Originally Posted by Origami
I understood the post for most part. Helps that dutch and german look somewhat similair. =P
Are you sure? My impression was that the humour in said licenced game matches the humour of the franchise the licence comes from.
This is definitely not the case. There are still enough adventure games released that are original and aren't part of any licence. This may not seem the case with TellTale but to me it looks like that was a deliberate choice. And I like it so far. I like revisiting 'forgotten' franchises and seeing new life breath into them. It's huge fanservice to a lot of people. Fans of Sam and Max got new games. Fans of Wallace and Gromit got a new game. Fans of Monkey Island got a new game.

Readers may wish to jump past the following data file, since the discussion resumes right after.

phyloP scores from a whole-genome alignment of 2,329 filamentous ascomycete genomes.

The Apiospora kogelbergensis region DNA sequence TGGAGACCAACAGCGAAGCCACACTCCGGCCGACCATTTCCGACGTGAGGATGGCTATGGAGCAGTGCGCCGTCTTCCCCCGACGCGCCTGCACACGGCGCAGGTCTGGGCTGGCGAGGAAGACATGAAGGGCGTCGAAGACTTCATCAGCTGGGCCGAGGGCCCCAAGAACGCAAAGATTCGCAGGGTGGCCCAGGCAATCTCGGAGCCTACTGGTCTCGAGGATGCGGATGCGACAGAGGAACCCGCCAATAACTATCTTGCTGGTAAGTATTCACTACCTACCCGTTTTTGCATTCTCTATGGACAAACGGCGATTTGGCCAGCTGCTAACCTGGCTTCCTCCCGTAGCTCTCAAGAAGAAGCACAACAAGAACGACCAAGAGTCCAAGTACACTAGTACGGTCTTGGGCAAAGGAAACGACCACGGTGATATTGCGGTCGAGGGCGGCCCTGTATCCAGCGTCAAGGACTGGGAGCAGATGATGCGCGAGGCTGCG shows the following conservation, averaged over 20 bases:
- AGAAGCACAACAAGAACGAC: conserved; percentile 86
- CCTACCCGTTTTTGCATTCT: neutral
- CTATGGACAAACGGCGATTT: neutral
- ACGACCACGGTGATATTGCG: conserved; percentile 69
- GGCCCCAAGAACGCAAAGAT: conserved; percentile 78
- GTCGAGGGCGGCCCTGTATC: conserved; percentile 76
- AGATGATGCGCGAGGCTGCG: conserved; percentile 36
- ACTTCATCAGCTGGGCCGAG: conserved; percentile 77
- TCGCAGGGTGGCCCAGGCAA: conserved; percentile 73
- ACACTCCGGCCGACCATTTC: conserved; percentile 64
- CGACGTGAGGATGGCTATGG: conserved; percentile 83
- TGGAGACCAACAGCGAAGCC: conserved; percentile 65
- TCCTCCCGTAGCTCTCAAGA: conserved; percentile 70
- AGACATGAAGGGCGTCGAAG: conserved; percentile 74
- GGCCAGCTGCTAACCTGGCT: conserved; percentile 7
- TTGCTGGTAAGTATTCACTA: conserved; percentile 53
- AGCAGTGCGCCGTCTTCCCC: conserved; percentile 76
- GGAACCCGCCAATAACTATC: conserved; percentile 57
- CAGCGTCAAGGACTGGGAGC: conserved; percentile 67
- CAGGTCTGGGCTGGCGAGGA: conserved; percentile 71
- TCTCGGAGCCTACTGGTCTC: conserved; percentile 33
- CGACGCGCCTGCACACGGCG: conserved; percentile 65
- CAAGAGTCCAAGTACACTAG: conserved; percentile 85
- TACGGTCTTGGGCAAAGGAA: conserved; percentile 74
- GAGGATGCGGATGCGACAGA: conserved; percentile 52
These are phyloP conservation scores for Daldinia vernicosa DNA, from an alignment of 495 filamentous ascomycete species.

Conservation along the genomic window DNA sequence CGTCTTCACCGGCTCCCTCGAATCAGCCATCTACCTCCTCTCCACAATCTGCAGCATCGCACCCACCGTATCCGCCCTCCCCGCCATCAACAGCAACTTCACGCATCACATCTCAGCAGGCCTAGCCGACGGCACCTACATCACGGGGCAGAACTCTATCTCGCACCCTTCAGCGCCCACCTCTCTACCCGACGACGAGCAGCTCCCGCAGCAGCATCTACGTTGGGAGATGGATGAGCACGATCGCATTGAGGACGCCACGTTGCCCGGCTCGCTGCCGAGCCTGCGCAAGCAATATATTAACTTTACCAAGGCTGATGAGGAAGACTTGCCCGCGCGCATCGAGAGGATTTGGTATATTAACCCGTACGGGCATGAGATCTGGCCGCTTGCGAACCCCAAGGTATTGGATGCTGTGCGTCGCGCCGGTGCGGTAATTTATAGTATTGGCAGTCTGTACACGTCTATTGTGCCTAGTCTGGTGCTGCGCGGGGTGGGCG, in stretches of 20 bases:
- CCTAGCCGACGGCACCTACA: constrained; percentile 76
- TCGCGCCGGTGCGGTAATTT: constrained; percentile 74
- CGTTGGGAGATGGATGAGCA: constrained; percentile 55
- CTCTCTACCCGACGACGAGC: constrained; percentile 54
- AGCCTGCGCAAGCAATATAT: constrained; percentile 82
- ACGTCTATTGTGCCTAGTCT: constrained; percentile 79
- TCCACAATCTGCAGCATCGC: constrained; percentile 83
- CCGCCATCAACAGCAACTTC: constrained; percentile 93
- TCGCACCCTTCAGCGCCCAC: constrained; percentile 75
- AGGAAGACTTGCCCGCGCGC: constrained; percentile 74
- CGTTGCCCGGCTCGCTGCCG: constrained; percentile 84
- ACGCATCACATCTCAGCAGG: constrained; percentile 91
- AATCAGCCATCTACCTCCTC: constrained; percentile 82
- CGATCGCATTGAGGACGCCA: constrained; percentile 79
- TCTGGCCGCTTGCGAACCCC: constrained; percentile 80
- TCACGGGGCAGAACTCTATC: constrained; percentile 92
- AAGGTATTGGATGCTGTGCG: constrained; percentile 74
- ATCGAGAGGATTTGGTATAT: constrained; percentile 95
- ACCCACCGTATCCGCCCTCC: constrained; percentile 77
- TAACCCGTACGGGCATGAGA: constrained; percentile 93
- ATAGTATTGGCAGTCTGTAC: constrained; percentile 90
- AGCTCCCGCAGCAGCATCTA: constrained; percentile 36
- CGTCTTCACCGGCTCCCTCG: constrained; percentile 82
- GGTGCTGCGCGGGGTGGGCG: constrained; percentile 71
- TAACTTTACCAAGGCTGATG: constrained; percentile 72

And now fans of BttF(like myself) get a game. =)
and you'll see that enough adventure games are still released that aren't built upon an exisiting licence. Whether the games are of good quality is a different matter. In a world where there are countless of Adventure Game companies one is bound to handle the licenced material. And I am glad TellTale is that company.
For the first time I completely agree with you, might be the second time. Things are just on the net more now a days than they used to be. There's many good games out there that we all ignore, pretend don't exist.
AVS was almost a new classic if it weren't for it's non-finished feeling. Star Wars has been milked for like almost 40 years, so why can't other franchises that are arguably just as deserving, have a little fun?